I found myself simply hearing the voice, not actually following the words. Not only am I an indulged woman. I'm vastly, wonderfully rich.
24 September 2009
Today has been full. And, I have been indulged. On our drive to Pawleys Island to help my parents celebrate their (get this!!!) 57th wedding anniversary, our route, as usual, took us through North. From some distance away it was evident that two C-17s were doing touch-and-goes on the US Air Force Auxillary Air Field (aka North Army Air Base). To my delight (especially since Tal was driving) on the stretch of US178 which parallels the runway for a piece, one of these hulking aircraft looked as though it were coming right for us. On that same pass I was able to watch it on my right flare as it approached the runway, not quite touching its wheels to the concrete, pulled up and accelerated to go back around.
So, I saw a couple of Globemaster IIIs at North. No, it's better than that. This is the indulged part. After we passed Bull Swamp (aka Ethridge Mill Pond) on SC172, Tal stopped at the top of the hill and we watched those two planes fly over and approach the airfield. Not only were the planes impressive -- huge and powerful, but the view down that hill and across the rolling South Carolina terrain was more lovely than I can even begin to express. Oh, and the clouds were rather spectacular, wouldn't you say?
I'm so lucky.
23 September 2009
Too bad the taped message didn't include the fact that dinner isn't served Sunday through Tuesday evenings. So, we arrived in our "finery" only to find the front porch wide and welcoming, but the interior dark and the air devoid of tempting smells.
Back home we went, where -- for no out-of-pocket expense -- we produced a meal of crab cakes, brown rice, tossed salad, hot rolls, wine and, by time for dessert, "home baked" chocolate chip cookies. I have to ask myself why I wanted to go out at all.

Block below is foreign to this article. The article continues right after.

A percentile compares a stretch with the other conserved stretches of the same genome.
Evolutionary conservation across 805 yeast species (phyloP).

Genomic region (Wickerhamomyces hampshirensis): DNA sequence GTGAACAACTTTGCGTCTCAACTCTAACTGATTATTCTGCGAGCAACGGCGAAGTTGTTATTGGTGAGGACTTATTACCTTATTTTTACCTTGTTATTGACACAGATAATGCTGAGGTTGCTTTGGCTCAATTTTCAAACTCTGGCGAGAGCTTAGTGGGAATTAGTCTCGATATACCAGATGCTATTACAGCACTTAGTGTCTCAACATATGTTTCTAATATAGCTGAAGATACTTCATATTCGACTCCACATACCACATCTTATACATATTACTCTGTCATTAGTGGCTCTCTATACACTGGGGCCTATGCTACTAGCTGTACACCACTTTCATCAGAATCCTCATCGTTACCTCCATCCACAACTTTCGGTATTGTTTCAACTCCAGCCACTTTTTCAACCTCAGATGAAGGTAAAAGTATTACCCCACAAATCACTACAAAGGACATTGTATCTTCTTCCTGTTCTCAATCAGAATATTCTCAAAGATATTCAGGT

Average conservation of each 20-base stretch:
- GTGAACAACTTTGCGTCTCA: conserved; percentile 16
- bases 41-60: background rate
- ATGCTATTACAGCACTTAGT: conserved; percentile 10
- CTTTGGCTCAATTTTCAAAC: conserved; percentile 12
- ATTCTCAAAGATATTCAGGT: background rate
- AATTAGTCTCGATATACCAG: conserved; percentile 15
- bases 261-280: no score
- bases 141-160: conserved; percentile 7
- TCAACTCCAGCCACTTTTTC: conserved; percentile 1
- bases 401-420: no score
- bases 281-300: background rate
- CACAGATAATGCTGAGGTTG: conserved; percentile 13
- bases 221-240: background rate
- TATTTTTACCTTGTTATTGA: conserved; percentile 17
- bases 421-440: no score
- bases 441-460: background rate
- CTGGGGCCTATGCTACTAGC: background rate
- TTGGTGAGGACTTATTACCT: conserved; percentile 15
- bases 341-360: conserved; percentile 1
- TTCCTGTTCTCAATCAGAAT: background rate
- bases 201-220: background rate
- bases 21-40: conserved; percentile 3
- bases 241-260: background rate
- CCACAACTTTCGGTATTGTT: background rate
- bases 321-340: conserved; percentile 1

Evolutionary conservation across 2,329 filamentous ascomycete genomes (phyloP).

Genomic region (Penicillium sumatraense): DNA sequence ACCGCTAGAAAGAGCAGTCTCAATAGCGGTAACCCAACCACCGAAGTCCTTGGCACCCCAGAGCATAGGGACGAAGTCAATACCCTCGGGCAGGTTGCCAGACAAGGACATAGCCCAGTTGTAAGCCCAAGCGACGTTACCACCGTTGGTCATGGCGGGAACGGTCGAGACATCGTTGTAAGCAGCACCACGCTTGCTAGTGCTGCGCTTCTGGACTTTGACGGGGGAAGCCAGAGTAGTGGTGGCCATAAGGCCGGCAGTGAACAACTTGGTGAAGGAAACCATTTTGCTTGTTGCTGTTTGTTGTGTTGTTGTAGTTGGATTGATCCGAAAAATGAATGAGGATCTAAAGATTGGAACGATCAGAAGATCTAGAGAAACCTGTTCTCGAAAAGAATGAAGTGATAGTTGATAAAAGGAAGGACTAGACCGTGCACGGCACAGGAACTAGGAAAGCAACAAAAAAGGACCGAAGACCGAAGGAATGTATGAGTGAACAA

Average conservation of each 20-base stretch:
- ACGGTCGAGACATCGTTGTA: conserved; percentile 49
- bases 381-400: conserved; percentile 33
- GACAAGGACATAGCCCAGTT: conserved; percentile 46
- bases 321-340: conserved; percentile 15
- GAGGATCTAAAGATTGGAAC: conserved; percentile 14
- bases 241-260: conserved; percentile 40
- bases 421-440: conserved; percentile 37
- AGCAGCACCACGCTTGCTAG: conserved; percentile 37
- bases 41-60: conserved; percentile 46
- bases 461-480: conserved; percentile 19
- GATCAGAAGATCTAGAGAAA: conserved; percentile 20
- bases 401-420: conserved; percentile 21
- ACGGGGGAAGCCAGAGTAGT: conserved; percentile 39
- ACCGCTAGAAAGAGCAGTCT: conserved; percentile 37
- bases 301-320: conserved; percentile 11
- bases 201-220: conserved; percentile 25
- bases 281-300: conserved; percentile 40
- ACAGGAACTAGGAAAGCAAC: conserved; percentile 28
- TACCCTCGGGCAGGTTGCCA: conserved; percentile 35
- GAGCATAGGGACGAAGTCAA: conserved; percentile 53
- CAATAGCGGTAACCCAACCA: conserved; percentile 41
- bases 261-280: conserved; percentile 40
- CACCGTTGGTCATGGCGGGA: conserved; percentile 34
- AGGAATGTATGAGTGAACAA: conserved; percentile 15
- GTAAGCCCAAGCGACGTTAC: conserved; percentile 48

Oh, yes. There was the small matter of the state of the kitchen in the meal's aftermath. Now I remember ...
22 September 2009
My drive home along yesterday's route was again simply lovely and even restorative. The sole challenging stretch was long several miles (life 15) through rolling terrain and along a double-yellow line behind a pickup going, at best, 35MPH. The mirror on the driver's side dangled by its cable; only when an oncoming car approached did the driver lurch to the right from the middle of the road. Welcome to the south, I guess.
Calmness prevailed, but I was grateful for the car's 24V DOHC (whatever that means) controlled by my right foot. When my chance came, I took it! The fuel consumption at such moments something I refuse to consider.
21 September 2009
The drive was lovely. I opted for cutting cross country, Edgefield to Newberry to Winnsboro to Chester to York with lots of named crossroads along the way. Likely not as fast, but so much more interesting than I-20 and I-77. One day, I keep telling myself, I won't be on my way somewhere, won't be in collar and heels. One day I'll poke along, stopping to study things, like rolled hay in still-green fields and late summer weeds along in-need-of-maintenance fences. I probably won't ever do that, but I do enjoy thinking about it.
Following our afternoon sessions, the president of York Place and his wife welcomed us into their home for dinner. Actually, we had cocktails in their beautifully landscaped backyard, moved through a buffet line in the kitchen and dined on the front porch -- which, wrapping two sides of the house, seated 30 at set tables with white linen, candles and locally grown roses. Truly elegant! Tired as I was I hated to move away, knowing it was a very special experience, one none of us has with any regularity.
I'm at the Days Inn on the Rock Hill side of York for the night. I'd forgotten about the clientelle. The sound of diesel trucks will begin early in the morning, workmen getting a pre-dawn start on the day. How hard people have to work isn't enough part of my awareness, sad to say.